SAN FRANCISCO - Outsourcing partnerships are built on trust, so when Satyam Computer Services Ltd. copped to inflating its books by $1 billion, its customers — some of the world's biggest companies — were burned.
Satyam — Sanskrit for "truth" — counts a third of the Fortune 500 as its clients, some of which have handed Satyam their most critical technology chores. No longer just cheap call centers or help-desk technicians, outsourcers do it all now, from maintaining clients' databases to handling their payroll.
That means severing an outsourcing relationship is like hacking off a limb. Companies are loath to unplug even from a shaky outsourcing deal.
Yet that's the dilemma facing Satyam's customers as they see the company in tatters.
Three former top Satyam executives — founder and ex-Chairman B. Ramalinga Raju; his brother B. Rama Raju, Satyam's former chief executive; and Srinivas Vadlamani, former chief financial officer — have been arrested and face conspiracy, forgery and other charges in India. The future of the company is unclear — facing a cash crunch, Satyam recently had to press some customers to make early payments.
Still, Satyam says its biggest clients have promised to remain.
"Well over 90 percent of our clients have committed to staying with us, either formally or informally," spokesman Jim Swords said. "We're not experiencing any volume of attrition at this point."
The fact that few Satyam clients have defected — so far — shows how deeply connected outsourcers have become to their customers.
With information-technology services now a $748 billion business worldwide, according to Gartner Inc., outsourcers such as Satyam, IBM Corp., Accenture Ltd., Infosys Technologies Ltd., Tata Consultancy Services Ltd. and Wipro Ltd. are often as important to a company as its own internal divisions.
Even companies that want to defect — an option being explored by most, if not all, of Satyam's 650-plus clients — may have to wait weeks or months before they can pull the trigger. One big challenge is simply figuring out which Satyam workers handle which particular technological tasks for a customer.
"This isn't speed dating," said John McCarthy, a vice president with market-research firm Forrester Research. "You're not changing partners every three minutes. And that's because of the complexity."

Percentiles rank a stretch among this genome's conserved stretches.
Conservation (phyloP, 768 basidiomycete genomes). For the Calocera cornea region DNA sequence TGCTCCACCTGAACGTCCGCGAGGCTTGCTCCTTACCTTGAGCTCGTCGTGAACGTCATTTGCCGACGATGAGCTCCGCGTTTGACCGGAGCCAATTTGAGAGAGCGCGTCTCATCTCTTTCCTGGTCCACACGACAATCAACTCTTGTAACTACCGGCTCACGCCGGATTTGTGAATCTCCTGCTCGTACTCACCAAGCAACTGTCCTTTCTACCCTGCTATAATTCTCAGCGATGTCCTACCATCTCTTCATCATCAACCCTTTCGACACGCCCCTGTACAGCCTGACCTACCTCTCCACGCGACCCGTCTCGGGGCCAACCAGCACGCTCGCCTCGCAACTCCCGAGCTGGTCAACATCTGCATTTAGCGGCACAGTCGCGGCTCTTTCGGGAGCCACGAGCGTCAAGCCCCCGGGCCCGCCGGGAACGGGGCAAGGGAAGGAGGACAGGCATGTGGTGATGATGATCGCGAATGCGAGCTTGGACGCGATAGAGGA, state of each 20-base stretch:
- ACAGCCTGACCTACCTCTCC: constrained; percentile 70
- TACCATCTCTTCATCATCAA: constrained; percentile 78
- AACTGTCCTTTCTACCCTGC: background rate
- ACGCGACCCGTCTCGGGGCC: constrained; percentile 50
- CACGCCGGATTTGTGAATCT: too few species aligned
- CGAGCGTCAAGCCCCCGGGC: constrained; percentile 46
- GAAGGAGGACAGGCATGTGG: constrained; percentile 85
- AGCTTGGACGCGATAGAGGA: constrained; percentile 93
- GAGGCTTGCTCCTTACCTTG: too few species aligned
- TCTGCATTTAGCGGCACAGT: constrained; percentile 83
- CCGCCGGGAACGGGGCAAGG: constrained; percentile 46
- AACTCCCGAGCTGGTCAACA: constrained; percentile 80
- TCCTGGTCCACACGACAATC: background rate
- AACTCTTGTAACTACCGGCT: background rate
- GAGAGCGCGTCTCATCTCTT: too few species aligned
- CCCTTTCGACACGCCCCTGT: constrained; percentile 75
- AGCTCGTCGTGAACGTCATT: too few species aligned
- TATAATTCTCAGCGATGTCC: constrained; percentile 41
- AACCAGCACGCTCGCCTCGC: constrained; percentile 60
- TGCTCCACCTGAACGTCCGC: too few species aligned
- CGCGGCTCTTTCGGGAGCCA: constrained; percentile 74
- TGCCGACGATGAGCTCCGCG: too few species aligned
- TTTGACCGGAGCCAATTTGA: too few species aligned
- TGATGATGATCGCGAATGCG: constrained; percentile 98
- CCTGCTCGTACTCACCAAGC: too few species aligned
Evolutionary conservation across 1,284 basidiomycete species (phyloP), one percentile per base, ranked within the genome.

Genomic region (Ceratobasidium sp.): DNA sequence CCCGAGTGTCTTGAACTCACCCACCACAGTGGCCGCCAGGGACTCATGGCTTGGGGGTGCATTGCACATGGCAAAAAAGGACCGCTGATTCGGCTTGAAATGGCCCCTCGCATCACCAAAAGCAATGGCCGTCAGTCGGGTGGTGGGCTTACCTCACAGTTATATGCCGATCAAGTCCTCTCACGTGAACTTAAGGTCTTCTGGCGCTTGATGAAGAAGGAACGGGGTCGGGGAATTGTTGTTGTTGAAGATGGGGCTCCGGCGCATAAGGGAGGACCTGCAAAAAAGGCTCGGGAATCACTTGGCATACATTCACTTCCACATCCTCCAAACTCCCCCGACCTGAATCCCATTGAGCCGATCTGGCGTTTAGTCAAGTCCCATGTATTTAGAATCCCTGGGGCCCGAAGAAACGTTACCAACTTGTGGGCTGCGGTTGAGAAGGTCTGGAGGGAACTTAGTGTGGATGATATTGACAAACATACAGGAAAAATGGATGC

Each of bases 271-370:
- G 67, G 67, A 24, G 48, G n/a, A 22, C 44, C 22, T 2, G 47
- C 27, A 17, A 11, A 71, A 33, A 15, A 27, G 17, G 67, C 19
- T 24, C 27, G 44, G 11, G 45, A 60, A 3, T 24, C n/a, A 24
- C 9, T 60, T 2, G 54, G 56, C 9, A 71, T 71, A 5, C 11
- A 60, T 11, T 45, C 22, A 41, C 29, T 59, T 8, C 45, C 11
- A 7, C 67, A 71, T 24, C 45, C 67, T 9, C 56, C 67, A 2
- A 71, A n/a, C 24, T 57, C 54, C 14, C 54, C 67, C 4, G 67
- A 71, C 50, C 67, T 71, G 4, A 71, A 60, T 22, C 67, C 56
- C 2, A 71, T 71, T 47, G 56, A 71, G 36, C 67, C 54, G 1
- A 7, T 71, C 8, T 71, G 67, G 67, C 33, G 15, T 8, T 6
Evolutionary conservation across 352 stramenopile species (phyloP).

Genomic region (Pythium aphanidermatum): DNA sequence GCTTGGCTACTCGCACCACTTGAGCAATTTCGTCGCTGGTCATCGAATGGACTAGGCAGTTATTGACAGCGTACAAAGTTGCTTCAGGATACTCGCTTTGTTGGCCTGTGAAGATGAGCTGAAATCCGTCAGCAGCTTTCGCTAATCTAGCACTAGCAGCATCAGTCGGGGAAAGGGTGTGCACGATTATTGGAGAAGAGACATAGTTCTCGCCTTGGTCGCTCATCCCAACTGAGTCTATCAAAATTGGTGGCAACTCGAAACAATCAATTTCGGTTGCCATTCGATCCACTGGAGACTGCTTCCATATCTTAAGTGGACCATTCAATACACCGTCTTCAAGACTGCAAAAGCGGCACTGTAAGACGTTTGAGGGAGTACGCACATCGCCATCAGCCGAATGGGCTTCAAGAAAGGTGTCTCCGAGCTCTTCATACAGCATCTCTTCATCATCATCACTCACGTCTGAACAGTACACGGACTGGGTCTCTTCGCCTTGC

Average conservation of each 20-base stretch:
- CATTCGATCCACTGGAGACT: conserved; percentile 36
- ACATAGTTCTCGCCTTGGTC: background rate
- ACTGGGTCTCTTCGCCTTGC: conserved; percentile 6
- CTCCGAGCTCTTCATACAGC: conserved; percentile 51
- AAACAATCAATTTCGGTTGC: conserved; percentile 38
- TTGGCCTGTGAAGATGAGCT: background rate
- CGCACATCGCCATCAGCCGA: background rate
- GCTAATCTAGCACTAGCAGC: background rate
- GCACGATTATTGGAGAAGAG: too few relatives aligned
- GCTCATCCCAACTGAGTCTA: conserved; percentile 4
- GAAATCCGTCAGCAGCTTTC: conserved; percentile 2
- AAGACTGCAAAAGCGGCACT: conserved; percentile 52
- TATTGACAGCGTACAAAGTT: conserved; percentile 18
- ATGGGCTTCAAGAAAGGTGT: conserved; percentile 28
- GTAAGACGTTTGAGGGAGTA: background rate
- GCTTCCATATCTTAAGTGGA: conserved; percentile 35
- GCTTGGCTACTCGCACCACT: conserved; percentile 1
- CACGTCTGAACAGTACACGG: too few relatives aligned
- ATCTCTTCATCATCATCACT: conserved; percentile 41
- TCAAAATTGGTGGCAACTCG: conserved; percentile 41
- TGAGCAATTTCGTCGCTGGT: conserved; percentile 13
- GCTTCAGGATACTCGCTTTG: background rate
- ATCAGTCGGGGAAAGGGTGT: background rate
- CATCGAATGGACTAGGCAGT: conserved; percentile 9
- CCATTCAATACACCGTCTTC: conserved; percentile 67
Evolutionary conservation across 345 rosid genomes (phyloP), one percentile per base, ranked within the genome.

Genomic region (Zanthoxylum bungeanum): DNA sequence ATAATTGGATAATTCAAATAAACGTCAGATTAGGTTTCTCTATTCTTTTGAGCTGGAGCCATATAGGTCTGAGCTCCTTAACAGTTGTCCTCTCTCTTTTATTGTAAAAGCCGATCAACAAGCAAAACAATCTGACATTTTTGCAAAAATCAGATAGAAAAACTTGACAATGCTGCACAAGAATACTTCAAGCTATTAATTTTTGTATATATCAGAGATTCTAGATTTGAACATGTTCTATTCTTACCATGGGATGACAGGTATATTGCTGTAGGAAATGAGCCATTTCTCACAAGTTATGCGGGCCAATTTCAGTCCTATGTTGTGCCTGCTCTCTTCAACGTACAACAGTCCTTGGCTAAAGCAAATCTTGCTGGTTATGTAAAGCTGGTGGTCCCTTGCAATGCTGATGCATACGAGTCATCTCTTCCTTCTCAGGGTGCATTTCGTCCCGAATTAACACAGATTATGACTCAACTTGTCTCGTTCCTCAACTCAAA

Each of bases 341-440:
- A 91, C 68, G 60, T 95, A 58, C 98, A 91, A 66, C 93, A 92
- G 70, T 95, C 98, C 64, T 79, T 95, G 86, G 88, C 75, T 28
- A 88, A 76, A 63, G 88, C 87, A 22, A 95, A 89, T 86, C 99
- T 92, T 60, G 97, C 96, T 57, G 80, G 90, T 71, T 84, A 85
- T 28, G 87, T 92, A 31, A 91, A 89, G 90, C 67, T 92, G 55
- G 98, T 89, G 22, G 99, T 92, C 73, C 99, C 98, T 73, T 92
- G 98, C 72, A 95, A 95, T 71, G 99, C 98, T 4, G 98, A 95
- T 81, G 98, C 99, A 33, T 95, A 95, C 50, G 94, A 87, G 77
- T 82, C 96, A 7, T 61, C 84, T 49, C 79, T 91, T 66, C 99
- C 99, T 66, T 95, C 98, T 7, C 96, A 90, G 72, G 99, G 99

Since Satyam's fraud surfaced Jan. 7, only one big company is known to have jumped ship.
Bloomington, Ill.-based State Farm Insurance Cos. ended its contract with Satyam fewer than 10 days after the accounting shenanigans emerged. State Farm won't say how much business it did with Satyam; Satyam said State Farm's decision was "immaterial."
The companies had worked together for nearly a decade, with about 400 Satyam employees at State Farm offices in the U.S.
State Farm pulled the plug because "somebody came to the opinion (Satyam's) future was a little too uncertain for us," spokesman Jeff McCollum said.
State Farm apparently could quickly sever the ties because it had been outsourcing relatively basic jobs to Satyam, including claims processing. State Farm wouldn't elaborate.
Other Satyam customers have expressed their support — but are hedging their bets.
General Electric Co. said it has not left Satyam, but is monitoring the situation. Cisco Systems Inc. said its "primary aim is to see the continued delivery of services from the Satyam team," but added that it is considering "appropriate risk mitigation strategies." Coca-Cola Co. said it is reviewing its options.
Nestle SA said Satyam has guaranteed that services won't be disrupted. But Nestle added that it is considering "alternative solutions" and that it has the in-house capacity to perform the tasks Satyam is now handling.
One main Satyam rival, Tata Consultancy Services, says it has been approached by several large Satyam customers, each worth potentially tens of millions of dollars in new contracts. But Tata says it hasn't reached out to companies that didn't already have outsourcing contracts with Tata.
"Our business will grow, but at the same time this is not a hard-selling situation," said N. Chandrasekaran, Tata's chief operating officer. "It could turn people off, and it's just not appropriate."
Most of Satyam's other competitors wouldn't talk about how Satyam's problems could benefit them. However, Kevin Campbell, group chief executive of Accenture's outsourcing division, said switching providers has gotten easier as outsourcing has become more common.
"Switching isn't something that you're going to do every day," he said. But "if you've already outsourced, once you've already done the hard work, switching from one provider to another is much easier than trying to take something back in house."
Satyam has been scrambling to reassure clients that the company will not collapse. Its executives have visited customers, and a few clients have gone to Hyderabad, India, to see that the company remains in order.
Even so, it wasn't clear until the last minute whether Satyam would be able to pay its workers for January. Satyam did meet payroll, and spokeswoman Archana Uttapa said Monday the company is making vendor payments on time and closing new deals.
Robert Kennedy, a professor at the University of Michigan's Ross School of Business and author of "The Services Shift," a book about outsourcing, believes it will be important to see whether more Satyam clients follow State Farm out the door. If that happens, he said, "it could become a stampede for the exits."
Kennedy expects Satyam will survive, but as part of another company. He says a Satyam competitor could snap up Satyam's assets at fire-sale prices "to pick up a whole bunch of capacity and customer contacts really cheap." That, he said, could "calm customers down."
AP Business Writer Erika Kinetz contributed to this report from Mumbai, India.
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